Social Spanish for Beginers
Socializing and Other Indiscretions
Latino hosts introduce guests to one another even at large gatherings with a simple:
Te presento a Brad, “let me introduce you to Brad.”
If introducing Brad to Ambassador Gonzalez, say:
Graciously offering a hand, Ambassador Gonzalez would reply:
Mucho gusto, “nice to meet you.”
Spanish-speakers draw a linguistic line by switching from the familiar you, tú, to the formal usted, which makes them less fastidious about personal space and touching. It’s okay to rest a hand on a forearm or shoulder while complimenting a blusa, “blouse,” or músculos, “muscles.”
A student asked: “What do you touch when complimenting someone’s intelligence?” Some questions are better left unanswered.
Edwards defined language in the eighteenth century as intelligent conversation. Clubs are particularly adept for language novices with environments demanding concise exchanges between long intervals.
Hola, soy Brad, “hi, I’m Brad,” will suffice for an introduction. Options for conversation thereafter are infinite:
Soy apolítico, ¿y tú?
Yo soy vegetariana.
Yo no soy soltera, “I’m not single.” Soy casada, “I am married,” pero, “but,” tengo un matrimonio abierto, “I have an open marriage.”
A silent interval? Bring forth your hand over other patrons, as if reaching for the foot of an escaping angel, and grasp the waiter:
Una cerveza, por favor, “a beer, please.” And turning to the one you just met: ¿Y tú?
Nothing like a captive audience to exteriorize self-objectivity:
Soy inteligente, educado, talentoso, honesto, interesante, sensible and rico. Rico, a linguistic jewel, conveys wealth, deliciousness, sex appeal and a huggable innocence:Qué rico es el señor Rockefeller; qué rica es la paella; qué rica está Jennifer Lopez and qué rico Pedrito, “how cute little Peter, how sweat, oh, I want to hug him.”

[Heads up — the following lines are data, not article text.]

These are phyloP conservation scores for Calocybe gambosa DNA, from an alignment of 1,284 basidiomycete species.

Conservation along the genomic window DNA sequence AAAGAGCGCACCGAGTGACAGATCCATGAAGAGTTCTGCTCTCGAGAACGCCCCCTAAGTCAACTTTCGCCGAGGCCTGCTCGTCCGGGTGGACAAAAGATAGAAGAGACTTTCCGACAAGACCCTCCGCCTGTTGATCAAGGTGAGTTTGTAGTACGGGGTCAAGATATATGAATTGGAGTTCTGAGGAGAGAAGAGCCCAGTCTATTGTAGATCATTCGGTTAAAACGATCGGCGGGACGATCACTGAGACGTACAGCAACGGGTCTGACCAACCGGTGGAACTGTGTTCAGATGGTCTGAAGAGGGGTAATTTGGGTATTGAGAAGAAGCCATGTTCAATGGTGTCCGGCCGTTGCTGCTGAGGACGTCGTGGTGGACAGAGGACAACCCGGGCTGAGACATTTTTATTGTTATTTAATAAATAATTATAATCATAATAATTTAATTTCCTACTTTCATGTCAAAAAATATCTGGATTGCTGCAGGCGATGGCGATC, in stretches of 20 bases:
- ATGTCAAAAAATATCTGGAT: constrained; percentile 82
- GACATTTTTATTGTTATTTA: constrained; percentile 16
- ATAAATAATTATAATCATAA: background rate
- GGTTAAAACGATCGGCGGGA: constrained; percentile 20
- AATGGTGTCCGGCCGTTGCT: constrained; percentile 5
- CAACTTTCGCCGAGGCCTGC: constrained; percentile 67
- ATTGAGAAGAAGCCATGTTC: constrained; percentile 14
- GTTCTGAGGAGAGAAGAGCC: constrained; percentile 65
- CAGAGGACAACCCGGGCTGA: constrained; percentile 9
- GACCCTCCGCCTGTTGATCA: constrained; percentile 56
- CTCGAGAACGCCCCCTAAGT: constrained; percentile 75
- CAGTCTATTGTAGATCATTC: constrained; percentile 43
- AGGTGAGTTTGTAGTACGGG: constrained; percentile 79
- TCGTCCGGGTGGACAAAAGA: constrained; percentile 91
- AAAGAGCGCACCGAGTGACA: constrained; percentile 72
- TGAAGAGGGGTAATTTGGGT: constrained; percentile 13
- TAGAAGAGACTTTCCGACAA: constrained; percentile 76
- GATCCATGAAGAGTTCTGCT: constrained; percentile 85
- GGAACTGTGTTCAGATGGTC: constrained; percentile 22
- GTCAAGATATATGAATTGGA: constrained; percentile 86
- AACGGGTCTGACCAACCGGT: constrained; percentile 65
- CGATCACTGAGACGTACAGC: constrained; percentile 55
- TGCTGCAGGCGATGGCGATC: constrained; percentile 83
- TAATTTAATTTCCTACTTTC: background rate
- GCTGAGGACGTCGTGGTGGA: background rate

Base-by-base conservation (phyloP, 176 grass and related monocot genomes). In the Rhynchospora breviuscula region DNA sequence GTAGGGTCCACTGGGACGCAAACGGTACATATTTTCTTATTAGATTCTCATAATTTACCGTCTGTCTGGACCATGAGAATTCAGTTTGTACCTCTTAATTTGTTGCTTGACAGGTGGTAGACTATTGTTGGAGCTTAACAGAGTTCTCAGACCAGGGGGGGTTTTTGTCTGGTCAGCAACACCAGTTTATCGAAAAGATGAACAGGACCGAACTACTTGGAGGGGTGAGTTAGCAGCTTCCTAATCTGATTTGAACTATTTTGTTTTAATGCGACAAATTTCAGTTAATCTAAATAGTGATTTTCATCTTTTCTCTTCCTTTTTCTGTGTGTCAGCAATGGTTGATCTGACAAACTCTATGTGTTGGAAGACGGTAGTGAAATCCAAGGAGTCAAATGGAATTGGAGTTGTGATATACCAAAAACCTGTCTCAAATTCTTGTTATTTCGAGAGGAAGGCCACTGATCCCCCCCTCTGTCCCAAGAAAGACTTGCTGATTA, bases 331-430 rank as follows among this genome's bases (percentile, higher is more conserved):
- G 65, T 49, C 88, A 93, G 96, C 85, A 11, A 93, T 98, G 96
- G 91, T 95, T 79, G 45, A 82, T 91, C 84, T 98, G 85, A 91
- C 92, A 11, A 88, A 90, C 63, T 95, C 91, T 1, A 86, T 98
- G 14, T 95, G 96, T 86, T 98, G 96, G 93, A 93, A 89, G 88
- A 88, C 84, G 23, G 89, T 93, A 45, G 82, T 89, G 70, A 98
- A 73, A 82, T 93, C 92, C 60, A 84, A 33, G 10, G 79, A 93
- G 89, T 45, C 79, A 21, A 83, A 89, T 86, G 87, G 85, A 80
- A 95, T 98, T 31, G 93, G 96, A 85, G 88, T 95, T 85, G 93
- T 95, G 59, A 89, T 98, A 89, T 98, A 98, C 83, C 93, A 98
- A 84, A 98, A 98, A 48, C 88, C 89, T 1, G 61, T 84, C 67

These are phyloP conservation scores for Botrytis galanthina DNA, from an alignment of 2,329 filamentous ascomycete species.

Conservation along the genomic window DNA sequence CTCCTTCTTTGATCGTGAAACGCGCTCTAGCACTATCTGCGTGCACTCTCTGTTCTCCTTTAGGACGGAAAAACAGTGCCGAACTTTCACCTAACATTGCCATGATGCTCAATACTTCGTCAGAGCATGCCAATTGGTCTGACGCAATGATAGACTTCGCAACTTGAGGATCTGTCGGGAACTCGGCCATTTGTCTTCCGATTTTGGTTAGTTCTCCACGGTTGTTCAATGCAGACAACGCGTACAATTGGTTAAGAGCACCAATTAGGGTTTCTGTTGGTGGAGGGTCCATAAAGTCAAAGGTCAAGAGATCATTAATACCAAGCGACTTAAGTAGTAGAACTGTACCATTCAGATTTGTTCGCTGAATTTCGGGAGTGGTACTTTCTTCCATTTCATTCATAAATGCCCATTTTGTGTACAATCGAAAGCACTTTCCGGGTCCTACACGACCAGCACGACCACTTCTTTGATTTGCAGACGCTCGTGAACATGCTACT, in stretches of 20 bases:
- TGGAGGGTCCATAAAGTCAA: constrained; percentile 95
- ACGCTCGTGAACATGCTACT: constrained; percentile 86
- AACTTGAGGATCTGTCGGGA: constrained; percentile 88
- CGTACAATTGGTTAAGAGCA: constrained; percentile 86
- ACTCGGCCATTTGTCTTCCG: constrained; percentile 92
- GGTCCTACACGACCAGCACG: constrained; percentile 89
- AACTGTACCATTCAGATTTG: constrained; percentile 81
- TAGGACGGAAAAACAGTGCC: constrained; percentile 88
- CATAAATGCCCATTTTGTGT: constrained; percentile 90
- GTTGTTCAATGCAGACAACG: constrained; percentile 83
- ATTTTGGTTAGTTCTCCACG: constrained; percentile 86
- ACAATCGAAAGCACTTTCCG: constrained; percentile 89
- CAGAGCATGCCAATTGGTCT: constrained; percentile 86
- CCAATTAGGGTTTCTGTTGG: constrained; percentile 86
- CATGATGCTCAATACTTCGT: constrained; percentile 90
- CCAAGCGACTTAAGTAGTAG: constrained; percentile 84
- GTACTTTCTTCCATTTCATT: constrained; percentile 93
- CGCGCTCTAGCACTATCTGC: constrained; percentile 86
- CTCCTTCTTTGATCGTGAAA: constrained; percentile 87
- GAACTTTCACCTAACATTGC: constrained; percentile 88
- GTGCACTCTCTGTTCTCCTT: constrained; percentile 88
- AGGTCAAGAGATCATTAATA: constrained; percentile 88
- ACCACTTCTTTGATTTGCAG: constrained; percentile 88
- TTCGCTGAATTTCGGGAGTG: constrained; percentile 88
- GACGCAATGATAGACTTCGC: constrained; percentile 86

And here comes the waiter again:
Otra cerveza, por favor.
Imbibing takes care of Brad’s inhibitions and he improvises:
¿Y tú, mi amor? "And you, my love?"
Rosa, taken aback by his familiarity, changes from tú to usted, raising an eyebrow.
No estoy borracho, “I am not drunk.” Estoy feliz, “I am happy”
Hemmingway got away with three phrases: 1. Una cerveza. 2. Dame un beso, “give me a kiss.” 3. Llama a mi abogado, “call my lawyer.”
You can recycle these phrases to increase your Spanish exponentially. Substitute café for kiss and you are asking for coffee, and dame el mensaje, “message,” el masaje, “massage,” dame el memo, el teléfono, el fax, and la cuenta, “the check.”
If you do ask for a kiss, and sense reluctance, add please: dame un beso, por favor. If reluctance escalates to a reprimand, say: Por favor, llama a mi abogado (not to be confused with avocado, aguacate, a word Aztecs used for both the butter fruit and testicles.)
Raúl Guerrero is a journalist, historian, and writer specializing in women’s struggles and language. He is the author of numerous works, notably the novels INSOLENCE and La dudosa fuga de la cronista LIBERTINA. He lectures frequently in Florida and New York.
Contact him at RGuerrero@salonespanol.com
Mini Spanish Lesson with Philosophical Overtones